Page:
The fretful, glaucous coils resolve themselves into form against an otherworldly charcoal-colored background, a gouache mist. The unearthly quality of the scene finds a formal counterpart in the composition, as the indeterminacy of streaming lines suggests figures; one defies the viewer with its vulpine gaze.

JORINDE VOIGT Codification of Intimacy: Works on Nikolas Luhmann

It is a curious matter when an exhibition engages the mind with dexterity and arouses an emotional response not at all. That, at least, is the predicament countenanced by German-born artist Jorinde Voigt’s current exhibition.

STRANGE INTIMACIES

He deftly forges strange, vicarious intimacies between viewers and the unlikely subjects of his paintings—from giants and insecure grasshoppers to an entire cast of fretting fowl.

WILLEM VAN GENK Mind Traffic

Willem van Genk: Mind Traffic, the American Folk Art Museum’s current exhibition of 43 works by the Dutch artist, which range from large-scale paintings and collages, to an installation of the artist’s prized raincoats, is an historical victory, a correction of a curious oversight in the art historical annals of U.S. institutions.

ADRIAN GHENIE Disturbing Dichotomies and New Paintings

It is impossible to categorize the curious pleasure that emerges when our most complacent knowledge is challenged.

GLORIOUS MADNESS
Art, Improbability, and Jean Dubuffet’s Excursions en no man’s space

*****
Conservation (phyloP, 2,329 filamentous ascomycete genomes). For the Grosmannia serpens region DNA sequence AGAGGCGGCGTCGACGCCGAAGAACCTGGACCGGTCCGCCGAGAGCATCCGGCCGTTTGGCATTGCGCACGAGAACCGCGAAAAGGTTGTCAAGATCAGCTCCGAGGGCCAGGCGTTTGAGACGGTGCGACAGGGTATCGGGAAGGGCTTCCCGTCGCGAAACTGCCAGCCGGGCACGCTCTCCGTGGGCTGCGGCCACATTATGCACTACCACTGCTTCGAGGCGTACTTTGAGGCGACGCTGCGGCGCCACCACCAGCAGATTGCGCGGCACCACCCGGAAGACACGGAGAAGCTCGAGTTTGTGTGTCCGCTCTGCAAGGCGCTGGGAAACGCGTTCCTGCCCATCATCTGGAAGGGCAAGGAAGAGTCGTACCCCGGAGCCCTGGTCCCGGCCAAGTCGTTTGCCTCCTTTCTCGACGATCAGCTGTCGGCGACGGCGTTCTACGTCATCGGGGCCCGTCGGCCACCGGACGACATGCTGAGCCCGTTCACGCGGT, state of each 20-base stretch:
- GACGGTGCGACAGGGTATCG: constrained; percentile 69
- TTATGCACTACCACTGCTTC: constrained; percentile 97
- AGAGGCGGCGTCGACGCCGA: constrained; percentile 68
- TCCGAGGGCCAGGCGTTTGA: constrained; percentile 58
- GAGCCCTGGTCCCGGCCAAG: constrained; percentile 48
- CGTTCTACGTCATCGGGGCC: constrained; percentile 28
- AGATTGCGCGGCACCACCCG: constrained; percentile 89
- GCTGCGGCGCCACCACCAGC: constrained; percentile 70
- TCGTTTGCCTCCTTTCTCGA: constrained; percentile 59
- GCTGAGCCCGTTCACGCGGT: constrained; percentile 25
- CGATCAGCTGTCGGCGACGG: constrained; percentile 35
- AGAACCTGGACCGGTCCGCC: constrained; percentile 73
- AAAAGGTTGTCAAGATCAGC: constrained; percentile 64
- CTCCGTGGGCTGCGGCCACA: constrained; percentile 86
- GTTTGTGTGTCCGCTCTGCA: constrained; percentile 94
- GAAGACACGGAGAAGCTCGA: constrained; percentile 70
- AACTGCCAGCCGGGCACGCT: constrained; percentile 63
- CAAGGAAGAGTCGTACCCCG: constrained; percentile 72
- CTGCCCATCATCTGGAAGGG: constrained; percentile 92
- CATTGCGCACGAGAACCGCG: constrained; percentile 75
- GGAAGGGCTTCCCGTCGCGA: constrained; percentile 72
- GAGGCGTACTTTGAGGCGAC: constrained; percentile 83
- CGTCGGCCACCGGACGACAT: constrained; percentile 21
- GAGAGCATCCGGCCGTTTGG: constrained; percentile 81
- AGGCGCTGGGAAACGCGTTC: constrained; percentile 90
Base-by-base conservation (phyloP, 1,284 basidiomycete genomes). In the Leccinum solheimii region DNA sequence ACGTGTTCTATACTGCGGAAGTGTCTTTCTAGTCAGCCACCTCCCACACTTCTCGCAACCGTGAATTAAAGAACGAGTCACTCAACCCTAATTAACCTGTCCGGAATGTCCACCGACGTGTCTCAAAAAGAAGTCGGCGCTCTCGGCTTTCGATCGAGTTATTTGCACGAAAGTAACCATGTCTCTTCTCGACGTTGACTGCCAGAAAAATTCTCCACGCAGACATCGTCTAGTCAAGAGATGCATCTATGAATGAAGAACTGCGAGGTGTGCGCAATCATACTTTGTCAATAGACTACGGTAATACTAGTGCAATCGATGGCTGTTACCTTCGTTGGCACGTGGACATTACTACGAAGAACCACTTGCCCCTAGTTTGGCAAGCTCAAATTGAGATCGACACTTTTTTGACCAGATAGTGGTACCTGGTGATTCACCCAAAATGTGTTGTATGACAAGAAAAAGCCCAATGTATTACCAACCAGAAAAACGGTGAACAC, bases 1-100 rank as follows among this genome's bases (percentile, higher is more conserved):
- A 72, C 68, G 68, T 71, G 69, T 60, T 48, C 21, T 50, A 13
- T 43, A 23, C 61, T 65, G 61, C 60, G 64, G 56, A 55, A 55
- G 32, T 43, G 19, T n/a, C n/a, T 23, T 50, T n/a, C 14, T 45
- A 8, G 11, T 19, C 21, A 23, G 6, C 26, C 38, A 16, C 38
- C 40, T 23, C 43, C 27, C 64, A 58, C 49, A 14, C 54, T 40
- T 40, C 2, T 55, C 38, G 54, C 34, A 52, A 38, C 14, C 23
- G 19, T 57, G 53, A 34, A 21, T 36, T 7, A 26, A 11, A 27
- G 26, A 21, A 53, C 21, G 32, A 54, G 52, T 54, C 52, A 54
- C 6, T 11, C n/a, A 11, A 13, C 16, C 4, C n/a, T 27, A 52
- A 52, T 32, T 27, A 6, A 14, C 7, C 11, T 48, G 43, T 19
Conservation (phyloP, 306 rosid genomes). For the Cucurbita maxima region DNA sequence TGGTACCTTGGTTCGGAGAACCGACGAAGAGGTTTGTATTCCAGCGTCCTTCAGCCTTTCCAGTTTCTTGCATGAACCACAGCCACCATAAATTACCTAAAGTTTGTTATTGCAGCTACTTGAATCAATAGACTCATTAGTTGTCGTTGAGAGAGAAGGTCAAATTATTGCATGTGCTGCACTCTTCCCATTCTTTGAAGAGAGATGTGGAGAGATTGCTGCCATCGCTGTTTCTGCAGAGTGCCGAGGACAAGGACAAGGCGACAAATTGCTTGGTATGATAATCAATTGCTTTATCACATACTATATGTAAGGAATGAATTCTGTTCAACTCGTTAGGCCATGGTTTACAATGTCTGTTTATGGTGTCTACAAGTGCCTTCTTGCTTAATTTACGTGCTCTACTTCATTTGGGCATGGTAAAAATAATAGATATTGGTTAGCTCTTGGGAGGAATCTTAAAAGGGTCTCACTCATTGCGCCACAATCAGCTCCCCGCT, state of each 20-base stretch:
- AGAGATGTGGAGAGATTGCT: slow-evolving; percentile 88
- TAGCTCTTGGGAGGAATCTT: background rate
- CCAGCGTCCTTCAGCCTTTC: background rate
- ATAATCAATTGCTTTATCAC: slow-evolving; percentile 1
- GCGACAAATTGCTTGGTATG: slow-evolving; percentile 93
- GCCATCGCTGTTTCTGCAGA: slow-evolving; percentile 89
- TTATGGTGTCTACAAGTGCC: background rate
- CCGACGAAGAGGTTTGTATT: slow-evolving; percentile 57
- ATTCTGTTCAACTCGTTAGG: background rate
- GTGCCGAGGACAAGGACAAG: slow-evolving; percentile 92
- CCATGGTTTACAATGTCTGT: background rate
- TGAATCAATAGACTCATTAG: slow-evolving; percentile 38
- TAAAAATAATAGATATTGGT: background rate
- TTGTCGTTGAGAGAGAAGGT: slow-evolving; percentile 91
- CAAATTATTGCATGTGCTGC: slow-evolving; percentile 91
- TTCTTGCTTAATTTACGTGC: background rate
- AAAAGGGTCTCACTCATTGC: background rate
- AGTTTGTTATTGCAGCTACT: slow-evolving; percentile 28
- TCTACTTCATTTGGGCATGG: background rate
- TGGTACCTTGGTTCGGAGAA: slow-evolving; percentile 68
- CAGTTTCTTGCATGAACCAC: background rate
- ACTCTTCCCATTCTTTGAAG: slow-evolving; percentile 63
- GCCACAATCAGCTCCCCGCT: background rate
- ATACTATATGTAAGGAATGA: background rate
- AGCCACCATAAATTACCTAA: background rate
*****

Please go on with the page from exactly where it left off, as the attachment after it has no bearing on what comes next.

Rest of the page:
It is ironic that discourse about Jean Dubuffet, that notorious “rebel” of art-land, is so often script-like, resembling ritualized narrative, as if convention could make it possible to contain the complexities of a titan.

Love For Sale

Valentine’s Day has come early to Chelsea—in a love poem of an exhibition at the David Zwirner gallery. Showcasing recent works by Japanese artist Yayoi Kusama, I Who Have Arrived in Heaven consumes all three of the gallery’s West 19th Street locations and will continue to do so through December 21, 2013.

DOUG ARGUE Artspeak and The Art of Translation

Once upon a time, Arthur Danto proclaimed the death of grand narratives that defined art movements and pronounced contemporary art beyond the “pale of history,” bereft of a unifying narrative.

POIGNANCY ON VIEW Giosetta Fioroni: L’Argento

Novelty consorts with nostalgia, fashioning the enchanted atmosphere that suffuses the Drawing Center’s latest exhibition.

CHRISTOPH SCHLINGENSIEF Now and Then

Too often, activist art is charged with an urgency its very ephemerality bestows upon it, lingering only so long as its context permits, and doomed to an afterlife as dated social commentary.

ALLEN GINSBERG Losing Sight, Coming into Focus: Beat Memories

Some exhibitions command attention through historical significance; others by sheer power of artistic expression.

BEAUTIFUL VIOLATION
Art and the Predicament of Emotional Exposure

It is a Saturday afternoon in April, 2009. Visitors flow through the Metropolitan’s Bonnard exhibition like a restrained fluvial event. It’s not really in fashion to approve of Bonnard too strongly these days. But suddenly, amidst those straggling final frames of the show, was that self-portrait.

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The Brooklyn Rail

DEC 19-JAN 20